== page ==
Logo: University of Southern California

Summer Camp Fuels Children’s Science Heat at USC Viterbi

"These kids . . . will be our next astronauts, our next civil engineers, our next presidents of the United States."
Shako Liu
July 31, 2012 —

A group of 6th to 8th graders were sitting in a lecture hall on the USC campus, excited about traveling to space and going beyond the solar system. Eager to rush out and start, they first needed to fabricate a spacesuit material that could endure the strongest hit. The 48 students were divided into teams and given paper money to buy materials to build with. They had to make budgets, negotiate, compromise, measure and cooperate in order to win this contest.

Working engineers coached these children hand in hand at each table, explaining how it worked and answering their fanciful questions.

Parents and families crowded around to take photos. They might not understand space technology, but they certainly could discover the joy behind the serious faces of the kids.

“You are here, because you are special,” said Alex Holt, supervisor of the Safety & Environment Section at ExxonMobil.

All of these children were part of the ExxonMobil Bernard Harris Summer Science Camp (EMBHSSC) held July 9 through 20 on the USC campus and hosted for the second time by USC Viterbi. EMBHSSC is an academic and residential camp that aims to increase students’ math and science knowledge and skills while introducing them to college life and stimulating their interest in science and engineering as a potential career path.

Classes include biology, chemistry, physics, environmental sciences, engineering, technology, etc. Students are engaged in problem solving, researching, building their own city, bridges, robots, spacesuits, and go on excursion trips to see those theories applied in real life.

Campers are selected from a pool of about 200 students from school sites that participate in the USC Pre College Programs, and members of traditionally underserved and underrepresented communities. Graduates complete a minimum of 52 hours of advanced science, technology, engineering and mathematics (STEM) study taught by instructors from area school districts and university faculty.

Louis Aguilera, 11, was one of the active campers. He was particularly drawn to environmental protection. The boy said his dream was to be a “green person.” He joined the camp because he wanted to help communities create better living environment by learning how to stop air pollution. In the camp, his favorite part was outdoor activities, but he found teamwork the most challenging.

“When one person messes up,” Aguilera said, “The whole team has to start again.”

He seemed comfortable working with others though. In his team project of building an airport in their “city,” He quickly finished making an airplane 20 minutes after starting it.

“Look, my airplane!” He said with a broad grin on his face and proudly showed it to everyone.

Louis Aguilera quickly finished his airplane.

Urban planning is part of the entire curriculum that created based on the core of inspiring students, triggering their interests in science and engineering. According to the U.S. Labor Bureau statistics, the country will have more than 1.2 million jobs opening in STEM-related occupations in 2018, yet with a significant shortage of qualified college graduates to fill the gap.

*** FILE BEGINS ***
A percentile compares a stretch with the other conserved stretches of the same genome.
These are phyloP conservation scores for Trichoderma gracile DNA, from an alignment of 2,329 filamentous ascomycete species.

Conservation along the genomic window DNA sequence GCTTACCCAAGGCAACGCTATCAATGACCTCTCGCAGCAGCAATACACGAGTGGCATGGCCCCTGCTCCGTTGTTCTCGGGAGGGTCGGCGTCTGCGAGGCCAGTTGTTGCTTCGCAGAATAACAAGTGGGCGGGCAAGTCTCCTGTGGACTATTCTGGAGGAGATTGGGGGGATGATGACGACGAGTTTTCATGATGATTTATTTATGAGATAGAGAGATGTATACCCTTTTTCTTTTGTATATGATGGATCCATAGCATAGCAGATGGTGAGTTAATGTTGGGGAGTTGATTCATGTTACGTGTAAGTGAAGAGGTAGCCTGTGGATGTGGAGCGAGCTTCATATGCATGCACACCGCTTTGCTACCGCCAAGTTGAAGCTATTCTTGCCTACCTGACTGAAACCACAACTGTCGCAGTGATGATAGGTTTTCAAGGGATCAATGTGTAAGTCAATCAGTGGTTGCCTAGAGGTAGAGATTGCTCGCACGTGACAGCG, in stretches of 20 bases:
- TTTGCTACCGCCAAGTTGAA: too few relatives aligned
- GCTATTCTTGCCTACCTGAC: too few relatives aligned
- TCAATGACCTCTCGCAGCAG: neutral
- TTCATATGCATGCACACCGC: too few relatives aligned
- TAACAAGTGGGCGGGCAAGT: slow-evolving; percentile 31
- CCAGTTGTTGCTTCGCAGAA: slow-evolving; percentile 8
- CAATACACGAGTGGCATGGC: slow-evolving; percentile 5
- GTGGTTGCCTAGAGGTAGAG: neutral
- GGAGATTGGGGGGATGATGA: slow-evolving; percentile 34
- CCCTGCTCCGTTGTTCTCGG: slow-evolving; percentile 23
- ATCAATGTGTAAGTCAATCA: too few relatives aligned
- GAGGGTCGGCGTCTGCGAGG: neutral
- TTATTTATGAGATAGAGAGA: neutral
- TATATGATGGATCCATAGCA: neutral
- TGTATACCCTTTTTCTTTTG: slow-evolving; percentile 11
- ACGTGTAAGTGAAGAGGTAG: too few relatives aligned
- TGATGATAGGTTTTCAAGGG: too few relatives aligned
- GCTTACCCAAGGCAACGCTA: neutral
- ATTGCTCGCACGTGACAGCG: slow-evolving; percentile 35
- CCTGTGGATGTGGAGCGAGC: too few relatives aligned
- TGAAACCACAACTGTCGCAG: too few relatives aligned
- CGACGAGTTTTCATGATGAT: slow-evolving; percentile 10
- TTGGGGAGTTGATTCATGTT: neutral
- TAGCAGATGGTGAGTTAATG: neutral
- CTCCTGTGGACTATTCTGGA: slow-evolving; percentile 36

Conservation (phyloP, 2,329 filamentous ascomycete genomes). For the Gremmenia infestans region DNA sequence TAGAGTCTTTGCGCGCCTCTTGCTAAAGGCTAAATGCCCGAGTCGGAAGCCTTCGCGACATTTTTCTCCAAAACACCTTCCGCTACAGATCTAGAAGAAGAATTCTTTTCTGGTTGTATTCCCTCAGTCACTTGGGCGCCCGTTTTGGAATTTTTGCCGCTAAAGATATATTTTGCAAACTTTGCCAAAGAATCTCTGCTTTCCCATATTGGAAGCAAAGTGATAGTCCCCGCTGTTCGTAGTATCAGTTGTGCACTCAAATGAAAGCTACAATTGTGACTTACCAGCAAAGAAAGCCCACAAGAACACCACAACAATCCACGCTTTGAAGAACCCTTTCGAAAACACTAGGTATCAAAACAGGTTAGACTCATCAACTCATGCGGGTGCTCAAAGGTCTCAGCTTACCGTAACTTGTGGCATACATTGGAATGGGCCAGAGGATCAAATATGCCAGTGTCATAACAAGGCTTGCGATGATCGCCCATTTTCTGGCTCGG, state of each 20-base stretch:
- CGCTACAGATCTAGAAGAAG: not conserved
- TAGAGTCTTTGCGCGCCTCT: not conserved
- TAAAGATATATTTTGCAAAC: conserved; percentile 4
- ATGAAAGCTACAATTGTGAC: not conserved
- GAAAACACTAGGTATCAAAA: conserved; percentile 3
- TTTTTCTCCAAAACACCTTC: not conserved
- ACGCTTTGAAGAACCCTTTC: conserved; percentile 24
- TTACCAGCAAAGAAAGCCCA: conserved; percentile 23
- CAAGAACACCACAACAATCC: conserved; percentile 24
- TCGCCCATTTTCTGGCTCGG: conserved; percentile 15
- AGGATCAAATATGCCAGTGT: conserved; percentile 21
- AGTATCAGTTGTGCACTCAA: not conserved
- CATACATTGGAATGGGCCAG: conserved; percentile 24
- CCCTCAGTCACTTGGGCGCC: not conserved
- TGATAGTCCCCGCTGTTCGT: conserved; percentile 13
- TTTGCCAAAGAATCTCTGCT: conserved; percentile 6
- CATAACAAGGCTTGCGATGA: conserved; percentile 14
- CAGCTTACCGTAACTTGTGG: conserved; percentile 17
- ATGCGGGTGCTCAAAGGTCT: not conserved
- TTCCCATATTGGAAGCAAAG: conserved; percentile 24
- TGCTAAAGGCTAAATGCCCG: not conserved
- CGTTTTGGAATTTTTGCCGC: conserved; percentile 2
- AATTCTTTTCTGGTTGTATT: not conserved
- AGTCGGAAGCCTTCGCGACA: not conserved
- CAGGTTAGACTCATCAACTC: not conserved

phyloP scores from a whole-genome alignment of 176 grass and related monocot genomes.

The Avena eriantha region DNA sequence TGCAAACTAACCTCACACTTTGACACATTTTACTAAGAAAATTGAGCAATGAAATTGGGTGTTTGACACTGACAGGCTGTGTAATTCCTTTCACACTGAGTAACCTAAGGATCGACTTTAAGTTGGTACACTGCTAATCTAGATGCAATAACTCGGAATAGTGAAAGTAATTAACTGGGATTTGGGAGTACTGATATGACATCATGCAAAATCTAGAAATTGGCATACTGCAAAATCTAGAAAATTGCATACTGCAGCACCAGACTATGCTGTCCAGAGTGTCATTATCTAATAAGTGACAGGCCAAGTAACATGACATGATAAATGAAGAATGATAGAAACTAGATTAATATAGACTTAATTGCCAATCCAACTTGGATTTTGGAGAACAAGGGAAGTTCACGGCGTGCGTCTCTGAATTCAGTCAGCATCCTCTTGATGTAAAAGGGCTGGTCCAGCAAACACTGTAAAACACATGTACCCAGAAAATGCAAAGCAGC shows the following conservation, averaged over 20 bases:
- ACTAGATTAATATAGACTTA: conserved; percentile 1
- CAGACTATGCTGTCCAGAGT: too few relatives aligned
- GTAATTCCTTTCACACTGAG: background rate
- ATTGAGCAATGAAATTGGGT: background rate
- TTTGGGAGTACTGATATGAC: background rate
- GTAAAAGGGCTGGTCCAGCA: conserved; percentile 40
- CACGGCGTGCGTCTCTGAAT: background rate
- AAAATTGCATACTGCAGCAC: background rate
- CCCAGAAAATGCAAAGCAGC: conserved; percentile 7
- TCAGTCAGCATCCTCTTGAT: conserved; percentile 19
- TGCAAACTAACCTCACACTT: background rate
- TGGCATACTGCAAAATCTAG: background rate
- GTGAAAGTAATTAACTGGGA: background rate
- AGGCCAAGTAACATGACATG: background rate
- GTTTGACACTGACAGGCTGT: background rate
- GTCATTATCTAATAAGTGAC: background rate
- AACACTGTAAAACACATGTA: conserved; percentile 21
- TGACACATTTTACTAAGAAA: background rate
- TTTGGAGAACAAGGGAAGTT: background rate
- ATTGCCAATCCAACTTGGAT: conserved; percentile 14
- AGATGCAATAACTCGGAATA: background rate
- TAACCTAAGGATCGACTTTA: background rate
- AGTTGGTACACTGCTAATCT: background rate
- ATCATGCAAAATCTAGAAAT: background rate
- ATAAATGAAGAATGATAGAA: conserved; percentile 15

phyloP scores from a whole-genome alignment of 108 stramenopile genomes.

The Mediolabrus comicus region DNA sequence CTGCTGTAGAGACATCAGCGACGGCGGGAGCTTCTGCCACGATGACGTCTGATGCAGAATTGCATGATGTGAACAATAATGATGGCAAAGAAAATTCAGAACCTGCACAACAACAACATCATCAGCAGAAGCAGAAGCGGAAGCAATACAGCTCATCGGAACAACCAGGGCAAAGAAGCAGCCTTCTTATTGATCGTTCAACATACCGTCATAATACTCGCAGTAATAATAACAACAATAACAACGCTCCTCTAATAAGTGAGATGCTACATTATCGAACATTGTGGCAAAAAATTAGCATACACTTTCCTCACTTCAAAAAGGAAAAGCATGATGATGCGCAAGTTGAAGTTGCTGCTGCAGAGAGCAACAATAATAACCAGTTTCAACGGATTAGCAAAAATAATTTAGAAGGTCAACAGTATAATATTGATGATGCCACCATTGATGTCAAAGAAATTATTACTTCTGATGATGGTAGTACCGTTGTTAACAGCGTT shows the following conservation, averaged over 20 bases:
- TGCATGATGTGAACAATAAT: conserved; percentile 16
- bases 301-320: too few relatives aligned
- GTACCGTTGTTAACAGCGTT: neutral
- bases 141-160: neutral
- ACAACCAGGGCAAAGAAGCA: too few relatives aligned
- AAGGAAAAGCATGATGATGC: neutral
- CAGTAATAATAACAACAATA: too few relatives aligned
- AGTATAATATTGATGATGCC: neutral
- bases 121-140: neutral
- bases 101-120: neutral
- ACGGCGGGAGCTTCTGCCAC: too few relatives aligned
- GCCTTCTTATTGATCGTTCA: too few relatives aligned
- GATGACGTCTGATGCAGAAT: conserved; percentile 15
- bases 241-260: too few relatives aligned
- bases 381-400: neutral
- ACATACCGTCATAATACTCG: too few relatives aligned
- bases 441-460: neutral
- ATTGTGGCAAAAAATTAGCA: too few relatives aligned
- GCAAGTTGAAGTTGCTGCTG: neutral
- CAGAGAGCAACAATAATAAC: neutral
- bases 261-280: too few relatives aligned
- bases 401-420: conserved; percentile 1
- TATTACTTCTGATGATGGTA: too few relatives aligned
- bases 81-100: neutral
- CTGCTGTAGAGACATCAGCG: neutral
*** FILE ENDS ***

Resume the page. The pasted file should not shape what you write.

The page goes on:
Dr. Harald Holcomd, one of the camp instructors, admitted there was a lack of interest in science among American youths today. Throughout the classes, he had tried to overcome students’ fear of science by making it fun and enjoyable.

“To them, science is unknown,” Holcomd said, “Many of them don’t take science in elementary school…They see it on TV, but it’s misrepresented.”

Another instructor, Danielle Howard, said they built the curriculum for children to learn urban planning, physics and chemistry because Los Angeles was an urban area, and it connected to daily life. She described how these kids loved building bridges and the tight schedule to teach them all the knowledge and skills. She added that to make them interested in science, the key was to allow the kids to be creative, form their own ideas, and keep their hands on building things.

“Kids are responsive if they get to be creative,” Howard said, “They got to use their mind to come up with idea.”

Emma Serrano believed science would open more doors for her son’s future. She said he looked more excited since he joined the camp.

Twelve-year-old Jorge Campos also found the camp fascinating. With all the science experiments, he said he definitely became more interested in engineering, and his dream was to be a civil engineer or an astronaut.

“I learn and discover something new everyday,” Campos said.

The two-week long camp not only brought them closer to science, but also each other.

Francisco Majano celebrated his 13th birthday in the camp, and his mom brought a cake to class. The kids had a quick party during the break. Majano said he usually spent this birthday with family, but it felt like home with these campers.